Do biosolids (treated sewage sludge) contain SARS-CoV-2 virus and can they be land applied safely?
Existing requirements and guidance help ensure that biosolids are processed, handled, and land-applied in a manner that minimizes the risk of exposure to pathogens, including viruses. We have no evidence that biosolids contain infectious SARS-CoV-2 virus when requirements under 40 CFR part 503 are met for Class A biosolids. Generally, pathogens may exist when requirements are met under 40 CFR part 503 for Class B biosolids, which is why EPA’s site restrictions that allow time for pathogen degradation should be followed for harvesting crops and turf, for grazing of animals, and public contact. All requirements under 40 CFR Part 503 should continue to be met. Additionally, per CDC’s Guidance for Controlling Potential Risks to Workers Exposed to Class B Biosolids, employers should prevent work-related illness by providing proper personal protective equipment (PPE) and supporting other health and safety practices for persons hauling and land applying biosolids. While no additional COVID-19–specific protections are recommended for the land application of biosolids, consider checking for advisories from your local health department.
COVID-19 & Drinking Water Q&A
Centers for Disease Control (CDC)
EPA Expands Research on COVID-19 in the Environment
The U.S. Environmental Protection Agency (EPA) continues to make COVID-19 issues a top priority. The Agency has been actively supporting response efforts across the country to protect public health. As part of these efforts, EPA Administrator Andrew Wheeler is asking for a rapid review with the Science Advisory Board (SAB) to provide feedback on research needs identified by EPA’s researchers. This research will enhance and build on the Agency’s capabilities to address the environmental and human health impacts from the virus that causes COVID-19. Read more here.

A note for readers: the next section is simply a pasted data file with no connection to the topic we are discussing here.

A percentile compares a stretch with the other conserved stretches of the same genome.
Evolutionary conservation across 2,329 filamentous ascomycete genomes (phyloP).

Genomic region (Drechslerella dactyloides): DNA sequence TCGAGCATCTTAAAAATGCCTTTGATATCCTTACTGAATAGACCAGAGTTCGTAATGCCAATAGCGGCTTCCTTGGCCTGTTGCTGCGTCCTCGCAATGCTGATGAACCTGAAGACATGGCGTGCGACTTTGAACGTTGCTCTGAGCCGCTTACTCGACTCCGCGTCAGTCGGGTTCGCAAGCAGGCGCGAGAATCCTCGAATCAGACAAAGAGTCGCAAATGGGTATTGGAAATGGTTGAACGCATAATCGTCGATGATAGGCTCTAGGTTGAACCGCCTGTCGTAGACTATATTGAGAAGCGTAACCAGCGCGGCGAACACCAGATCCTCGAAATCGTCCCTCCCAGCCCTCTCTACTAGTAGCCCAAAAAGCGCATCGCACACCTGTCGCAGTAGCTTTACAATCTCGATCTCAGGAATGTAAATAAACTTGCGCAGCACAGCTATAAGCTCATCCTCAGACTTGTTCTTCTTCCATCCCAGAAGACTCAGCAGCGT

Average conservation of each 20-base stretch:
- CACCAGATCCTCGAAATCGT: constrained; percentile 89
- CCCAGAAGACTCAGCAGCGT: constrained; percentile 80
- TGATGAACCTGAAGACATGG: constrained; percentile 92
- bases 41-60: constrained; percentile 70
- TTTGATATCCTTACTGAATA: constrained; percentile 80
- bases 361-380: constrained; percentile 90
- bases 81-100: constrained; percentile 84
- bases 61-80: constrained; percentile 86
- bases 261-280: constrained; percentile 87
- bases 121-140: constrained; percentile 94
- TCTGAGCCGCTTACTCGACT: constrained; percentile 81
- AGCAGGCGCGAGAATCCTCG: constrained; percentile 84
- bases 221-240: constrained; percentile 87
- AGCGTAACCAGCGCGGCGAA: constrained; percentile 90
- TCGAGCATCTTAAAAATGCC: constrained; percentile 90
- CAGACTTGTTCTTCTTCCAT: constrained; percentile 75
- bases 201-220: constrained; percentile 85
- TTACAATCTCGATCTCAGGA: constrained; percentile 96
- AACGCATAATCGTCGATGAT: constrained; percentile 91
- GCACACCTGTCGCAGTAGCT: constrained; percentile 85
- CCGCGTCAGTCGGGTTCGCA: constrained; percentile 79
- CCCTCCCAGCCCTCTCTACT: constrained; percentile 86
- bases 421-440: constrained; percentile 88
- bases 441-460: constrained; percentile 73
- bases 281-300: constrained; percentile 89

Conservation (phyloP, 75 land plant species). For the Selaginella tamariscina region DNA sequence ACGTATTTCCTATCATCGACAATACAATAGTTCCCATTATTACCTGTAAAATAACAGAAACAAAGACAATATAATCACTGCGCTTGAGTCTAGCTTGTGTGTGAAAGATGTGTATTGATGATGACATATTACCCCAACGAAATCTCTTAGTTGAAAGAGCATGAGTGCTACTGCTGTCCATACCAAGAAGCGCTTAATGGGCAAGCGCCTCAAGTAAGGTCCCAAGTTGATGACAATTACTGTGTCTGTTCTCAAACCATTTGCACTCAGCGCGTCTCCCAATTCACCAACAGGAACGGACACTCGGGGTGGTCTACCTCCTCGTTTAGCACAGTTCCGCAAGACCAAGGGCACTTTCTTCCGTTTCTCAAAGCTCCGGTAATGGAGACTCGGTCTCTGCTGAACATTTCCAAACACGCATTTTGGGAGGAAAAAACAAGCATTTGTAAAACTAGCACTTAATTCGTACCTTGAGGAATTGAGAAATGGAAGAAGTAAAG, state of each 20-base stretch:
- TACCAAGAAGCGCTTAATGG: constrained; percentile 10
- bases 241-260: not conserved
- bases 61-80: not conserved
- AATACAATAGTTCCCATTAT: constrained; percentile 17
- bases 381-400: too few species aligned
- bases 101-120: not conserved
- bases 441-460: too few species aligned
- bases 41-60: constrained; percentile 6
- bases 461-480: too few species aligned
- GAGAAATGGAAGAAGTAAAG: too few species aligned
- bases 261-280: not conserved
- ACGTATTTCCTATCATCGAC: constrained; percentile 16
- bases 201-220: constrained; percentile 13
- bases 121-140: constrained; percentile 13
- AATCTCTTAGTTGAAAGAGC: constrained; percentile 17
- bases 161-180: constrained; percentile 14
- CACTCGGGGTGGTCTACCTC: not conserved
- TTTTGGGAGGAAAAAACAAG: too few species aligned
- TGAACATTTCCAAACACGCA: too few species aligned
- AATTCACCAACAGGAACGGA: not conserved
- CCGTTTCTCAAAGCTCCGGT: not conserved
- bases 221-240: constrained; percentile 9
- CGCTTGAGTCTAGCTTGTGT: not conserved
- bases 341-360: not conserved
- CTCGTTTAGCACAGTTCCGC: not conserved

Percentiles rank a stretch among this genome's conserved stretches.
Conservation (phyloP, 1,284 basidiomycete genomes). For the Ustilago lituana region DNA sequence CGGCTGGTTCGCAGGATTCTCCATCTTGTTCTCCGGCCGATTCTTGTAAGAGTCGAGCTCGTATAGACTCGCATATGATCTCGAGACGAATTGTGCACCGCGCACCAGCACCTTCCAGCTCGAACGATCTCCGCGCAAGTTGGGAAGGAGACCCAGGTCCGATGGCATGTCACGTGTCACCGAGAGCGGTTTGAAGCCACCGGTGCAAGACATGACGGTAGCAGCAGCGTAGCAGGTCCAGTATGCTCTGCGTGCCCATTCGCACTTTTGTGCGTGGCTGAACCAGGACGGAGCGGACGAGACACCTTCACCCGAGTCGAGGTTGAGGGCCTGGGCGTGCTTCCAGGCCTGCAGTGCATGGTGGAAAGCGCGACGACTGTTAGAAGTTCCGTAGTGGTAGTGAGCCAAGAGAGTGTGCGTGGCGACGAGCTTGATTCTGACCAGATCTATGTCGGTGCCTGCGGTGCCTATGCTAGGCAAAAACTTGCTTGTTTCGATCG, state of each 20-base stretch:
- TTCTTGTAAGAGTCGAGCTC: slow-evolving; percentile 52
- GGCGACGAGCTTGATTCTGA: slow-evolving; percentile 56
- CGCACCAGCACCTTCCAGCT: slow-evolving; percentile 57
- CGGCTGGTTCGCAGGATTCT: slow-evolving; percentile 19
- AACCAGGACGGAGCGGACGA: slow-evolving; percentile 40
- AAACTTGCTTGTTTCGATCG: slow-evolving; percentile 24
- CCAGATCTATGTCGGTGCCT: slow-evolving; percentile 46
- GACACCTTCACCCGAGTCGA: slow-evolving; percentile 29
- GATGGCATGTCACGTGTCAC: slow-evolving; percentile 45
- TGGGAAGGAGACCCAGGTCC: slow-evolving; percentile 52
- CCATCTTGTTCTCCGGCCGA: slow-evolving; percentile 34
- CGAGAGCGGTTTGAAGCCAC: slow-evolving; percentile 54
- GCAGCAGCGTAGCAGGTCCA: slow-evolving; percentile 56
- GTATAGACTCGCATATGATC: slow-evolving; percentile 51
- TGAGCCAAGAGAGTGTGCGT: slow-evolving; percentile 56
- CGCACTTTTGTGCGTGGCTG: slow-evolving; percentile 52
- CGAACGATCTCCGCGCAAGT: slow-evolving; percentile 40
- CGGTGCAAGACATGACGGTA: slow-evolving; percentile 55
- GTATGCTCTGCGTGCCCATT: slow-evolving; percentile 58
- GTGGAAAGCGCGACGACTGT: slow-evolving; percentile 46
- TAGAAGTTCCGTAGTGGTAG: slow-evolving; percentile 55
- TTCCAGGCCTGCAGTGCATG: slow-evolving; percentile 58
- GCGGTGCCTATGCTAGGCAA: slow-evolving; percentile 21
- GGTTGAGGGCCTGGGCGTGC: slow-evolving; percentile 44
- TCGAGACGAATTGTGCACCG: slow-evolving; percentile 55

Essential Critical Infrastructure
Find out more here.
What can science tell us about composting and the virus that causes COVID-19?
US Composting Council
What do composters need to know to control the disease and prevent it from spreading? In this webinar our friends at the US Composting Council will review safe handling procedures and meeting pathogen reduction standards (PFRP) at compost sites. Learn more.
Information and Resources on COVID-19 and wastewater processes and biosolids
Virginia Biosolids Council
As COVID-19’s impact continues to escalate and anxiety rises, it can be difficult to know where to look for accurate information, specifically related to the functionality of existing municipal utility processes to protect public health and safety. Municipal utility treatment processes are rigorous, the wastewater is subjected to physical, biological, and chemical processes during treatment before clean water is returned to local waters or recycled. Read more here.
Do not flush paper towels, wipes, or facial tissues—they clog your pipes and our pumps!
Do not flush paper towels, wipes or facial tissues—they clog your pipes and our pumps! Read more here.
CA Says Recycled Water and Treated Wastewater Is Safe from COVID-19
California Water Boards
Wastewater treatment plants treat municipal wastewater to standards that protect the beneficial uses of the waters into which the treated wastewater is discharged. Some plants treat wastewater to more stringent standards so that the highly treated water can be reused for landscape irrigation, dust control at construction sites, and groundwater recharge for future use as a drinking water source. The level of treatment required depends on the beneficial uses of the receiving waters and ultimate use of the treated wastewater. Read more here.
IN THE MEDIA
Out of toilet paper during the coronavirus pandemic? Don’t flush anything else you might use.
The Daily Press
America is experiencing a shortage of toilet paper. People began hoarding it shortly after the first cases of coronavirus appeared in the United States, and now most stores are sold out or running low. But lack of toilet paper can create another problem: Massive clogs caused by people flushing things they shouldn’t. Treatment plants are constantly dealing with this issue, said Lacie Wever, a spokeswoman for Hampton Roads Sanitation District. Read more here.